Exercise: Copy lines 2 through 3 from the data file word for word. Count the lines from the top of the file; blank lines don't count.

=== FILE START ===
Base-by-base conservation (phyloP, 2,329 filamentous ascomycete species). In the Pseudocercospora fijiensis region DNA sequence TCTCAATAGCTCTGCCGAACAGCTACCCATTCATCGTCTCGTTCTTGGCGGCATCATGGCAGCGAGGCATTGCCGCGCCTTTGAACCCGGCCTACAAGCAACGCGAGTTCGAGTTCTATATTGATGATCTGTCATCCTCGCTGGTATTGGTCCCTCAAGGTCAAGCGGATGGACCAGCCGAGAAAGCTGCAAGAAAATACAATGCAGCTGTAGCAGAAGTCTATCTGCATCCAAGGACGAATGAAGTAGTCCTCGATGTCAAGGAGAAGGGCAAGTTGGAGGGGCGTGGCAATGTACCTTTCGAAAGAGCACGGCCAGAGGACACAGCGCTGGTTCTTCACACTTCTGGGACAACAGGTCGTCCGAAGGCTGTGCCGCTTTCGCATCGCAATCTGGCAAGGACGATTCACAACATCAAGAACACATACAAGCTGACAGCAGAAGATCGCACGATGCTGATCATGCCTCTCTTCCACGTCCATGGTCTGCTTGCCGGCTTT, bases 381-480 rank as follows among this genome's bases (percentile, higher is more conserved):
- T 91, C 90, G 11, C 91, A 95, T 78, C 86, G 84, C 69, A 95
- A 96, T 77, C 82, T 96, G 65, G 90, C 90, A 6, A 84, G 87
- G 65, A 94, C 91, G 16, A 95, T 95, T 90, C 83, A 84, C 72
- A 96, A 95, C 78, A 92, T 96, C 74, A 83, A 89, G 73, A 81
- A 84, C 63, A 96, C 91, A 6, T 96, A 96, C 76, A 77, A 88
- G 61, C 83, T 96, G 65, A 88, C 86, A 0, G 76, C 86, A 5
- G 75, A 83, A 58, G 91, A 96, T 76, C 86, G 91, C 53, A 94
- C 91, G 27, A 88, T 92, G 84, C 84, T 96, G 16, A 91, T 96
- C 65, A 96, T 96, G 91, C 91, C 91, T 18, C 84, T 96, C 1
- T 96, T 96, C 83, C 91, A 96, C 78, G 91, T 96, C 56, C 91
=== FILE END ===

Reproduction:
- T 91, C 90, G 11, C 91, A 95, T 78, C 86, G 84, C 69, A 95
- A 96, T 77, C 82, T 96, G 65, G 90, C 90, A 6, A 84, G 87